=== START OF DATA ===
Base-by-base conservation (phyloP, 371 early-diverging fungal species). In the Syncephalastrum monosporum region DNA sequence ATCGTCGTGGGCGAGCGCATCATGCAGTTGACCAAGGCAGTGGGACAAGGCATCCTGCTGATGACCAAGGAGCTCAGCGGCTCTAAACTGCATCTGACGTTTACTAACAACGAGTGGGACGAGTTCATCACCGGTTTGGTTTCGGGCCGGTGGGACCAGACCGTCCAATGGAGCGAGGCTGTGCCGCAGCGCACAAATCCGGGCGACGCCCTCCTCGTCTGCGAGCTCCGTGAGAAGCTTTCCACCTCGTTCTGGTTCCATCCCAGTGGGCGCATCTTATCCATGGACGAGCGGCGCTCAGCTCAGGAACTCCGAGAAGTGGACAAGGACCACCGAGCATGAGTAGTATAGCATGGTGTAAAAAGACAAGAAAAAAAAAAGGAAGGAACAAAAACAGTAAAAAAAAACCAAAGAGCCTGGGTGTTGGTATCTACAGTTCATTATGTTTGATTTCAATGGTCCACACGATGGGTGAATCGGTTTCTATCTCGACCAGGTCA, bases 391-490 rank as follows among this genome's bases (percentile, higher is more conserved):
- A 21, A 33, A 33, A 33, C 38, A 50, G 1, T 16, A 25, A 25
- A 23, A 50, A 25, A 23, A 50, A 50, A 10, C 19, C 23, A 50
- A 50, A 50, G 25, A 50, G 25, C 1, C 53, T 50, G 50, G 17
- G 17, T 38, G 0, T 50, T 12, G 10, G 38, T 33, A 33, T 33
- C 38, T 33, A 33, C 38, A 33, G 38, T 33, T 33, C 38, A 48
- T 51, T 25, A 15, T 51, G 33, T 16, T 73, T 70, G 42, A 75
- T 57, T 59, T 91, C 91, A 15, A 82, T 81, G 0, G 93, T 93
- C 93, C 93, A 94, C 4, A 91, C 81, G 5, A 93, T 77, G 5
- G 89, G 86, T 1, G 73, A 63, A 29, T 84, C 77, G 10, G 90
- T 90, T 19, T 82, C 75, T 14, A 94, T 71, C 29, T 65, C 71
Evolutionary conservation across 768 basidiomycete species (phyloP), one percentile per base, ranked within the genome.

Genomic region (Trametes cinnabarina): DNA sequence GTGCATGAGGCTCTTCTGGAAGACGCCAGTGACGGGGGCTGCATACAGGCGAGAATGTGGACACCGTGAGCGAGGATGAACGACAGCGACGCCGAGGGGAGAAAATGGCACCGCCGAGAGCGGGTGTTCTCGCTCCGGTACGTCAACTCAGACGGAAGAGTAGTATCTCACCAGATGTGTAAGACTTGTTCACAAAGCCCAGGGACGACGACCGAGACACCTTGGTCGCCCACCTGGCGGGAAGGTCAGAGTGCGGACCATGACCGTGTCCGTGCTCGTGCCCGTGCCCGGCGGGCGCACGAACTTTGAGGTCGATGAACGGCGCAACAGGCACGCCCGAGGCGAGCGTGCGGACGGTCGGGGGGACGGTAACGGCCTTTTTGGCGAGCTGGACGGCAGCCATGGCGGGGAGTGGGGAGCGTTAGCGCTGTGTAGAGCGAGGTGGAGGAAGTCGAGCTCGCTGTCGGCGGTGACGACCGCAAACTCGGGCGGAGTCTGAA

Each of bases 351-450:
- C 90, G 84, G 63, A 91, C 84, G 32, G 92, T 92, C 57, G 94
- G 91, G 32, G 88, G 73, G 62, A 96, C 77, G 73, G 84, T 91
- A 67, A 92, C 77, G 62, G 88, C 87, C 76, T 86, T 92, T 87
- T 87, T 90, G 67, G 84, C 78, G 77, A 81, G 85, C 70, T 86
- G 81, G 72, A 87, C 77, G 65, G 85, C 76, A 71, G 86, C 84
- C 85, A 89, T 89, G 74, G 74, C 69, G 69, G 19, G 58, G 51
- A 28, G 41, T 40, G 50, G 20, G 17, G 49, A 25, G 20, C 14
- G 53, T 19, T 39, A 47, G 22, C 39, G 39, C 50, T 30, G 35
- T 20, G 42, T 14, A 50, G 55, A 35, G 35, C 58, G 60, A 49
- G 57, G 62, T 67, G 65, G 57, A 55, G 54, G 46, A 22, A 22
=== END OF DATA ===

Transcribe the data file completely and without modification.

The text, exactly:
Base-by-base conservation (phyloP, 371 early-diverging fungal species). In the Syncephalastrum monosporum region DNA sequence ATCGTCGTGGGCGAGCGCATCATGCAGTTGACCAAGGCAGTGGGACAAGGCATCCTGCTGATGACCAAGGAGCTCAGCGGCTCTAAACTGCATCTGACGTTTACTAACAACGAGTGGGACGAGTTCATCACCGGTTTGGTTTCGGGCCGGTGGGACCAGACCGTCCAATGGAGCGAGGCTGTGCCGCAGCGCACAAATCCGGGCGACGCCCTCCTCGTCTGCGAGCTCCGTGAGAAGCTTTCCACCTCGTTCTGGTTCCATCCCAGTGGGCGCATCTTATCCATGGACGAGCGGCGCTCAGCTCAGGAACTCCGAGAAGTGGACAAGGACCACCGAGCATGAGTAGTATAGCATGGTGTAAAAAGACAAGAAAAAAAAAAGGAAGGAACAAAAACAGTAAAAAAAAACCAAAGAGCCTGGGTGTTGGTATCTACAGTTCATTATGTTTGATTTCAATGGTCCACACGATGGGTGAATCGGTTTCTATCTCGACCAGGTCA, bases 391-490 rank as follows among this genome's bases (percentile, higher is more conserved):
- A 21, A 33, A 33, A 33, C 38, A 50, G 1, T 16, A 25, A 25
- A 23, A 50, A 25, A 23, A 50, A 50, A 10, C 19, C 23, A 50
- A 50, A 50, G 25, A 50, G 25, C 1, C 53, T 50, G 50, G 17
- G 17, T 38, G 0, T 50, T 12, G 10, G 38, T 33, A 33, T 33
- C 38, T 33, A 33, C 38, A 33, G 38, T 33, T 33, C 38, A 48
- T 51, T 25, A 15, T 51, G 33, T 16, T 73, T 70, G 42, A 75
- T 57, T 59, T 91, C 91, A 15, A 82, T 81, G 0, G 93, T 93
- C 93, C 93, A 94, C 4, A 91, C 81, G 5, A 93, T 77, G 5
- G 89, G 86, T 1, G 73, A 63, A 29, T 84, C 77, G 10, G 90
- T 90, T 19, T 82, C 75, T 14, A 94, T 71, C 29, T 65, C 71
Evolutionary conservation across 768 basidiomycete species (phyloP), one percentile per base, ranked within the genome.

Genomic region (Trametes cinnabarina): DNA sequence GTGCATGAGGCTCTTCTGGAAGACGCCAGTGACGGGGGCTGCATACAGGCGAGAATGTGGACACCGTGAGCGAGGATGAACGACAGCGACGCCGAGGGGAGAAAATGGCACCGCCGAGAGCGGGTGTTCTCGCTCCGGTACGTCAACTCAGACGGAAGAGTAGTATCTCACCAGATGTGTAAGACTTGTTCACAAAGCCCAGGGACGACGACCGAGACACCTTGGTCGCCCACCTGGCGGGAAGGTCAGAGTGCGGACCATGACCGTGTCCGTGCTCGTGCCCGTGCCCGGCGGGCGCACGAACTTTGAGGTCGATGAACGGCGCAACAGGCACGCCCGAGGCGAGCGTGCGGACGGTCGGGGGGACGGTAACGGCCTTTTTGGCGAGCTGGACGGCAGCCATGGCGGGGAGTGGGGAGCGTTAGCGCTGTGTAGAGCGAGGTGGAGGAAGTCGAGCTCGCTGTCGGCGGTGACGACCGCAAACTCGGGCGGAGTCTGAA

Each of bases 351-450:
- C 90, G 84, G 63, A 91, C 84, G 32, G 92, T 92, C 57, G 94
- G 91, G 32, G 88, G 73, G 62, A 96, C 77, G 73, G 84, T 91
- A 67, A 92, C 77, G 62, G 88, C 87, C 76, T 86, T 92, T 87
- T 87, T 90, G 67, G 84, C 78, G 77, A 81, G 85, C 70, T 86
- G 81, G 72, A 87, C 77, G 65, G 85, C 76, A 71, G 86, C 84
- C 85, A 89, T 89, G 74, G 74, C 69, G 69, G 19, G 58, G 51
- A 28, G 41, T 40, G 50, G 20, G 17, G 49, A 25, G 20, C 14
- G 53, T 19, T 39, A 47, G 22, C 39, G 39, C 50, T 30, G 35
- T 20, G 42, T 14, A 50, G 55, A 35, G 35, C 58, G 60, A 49
- G 57, G 62, T 67, G 65, G 57, A 55, G 54, G 46, A 22, A 22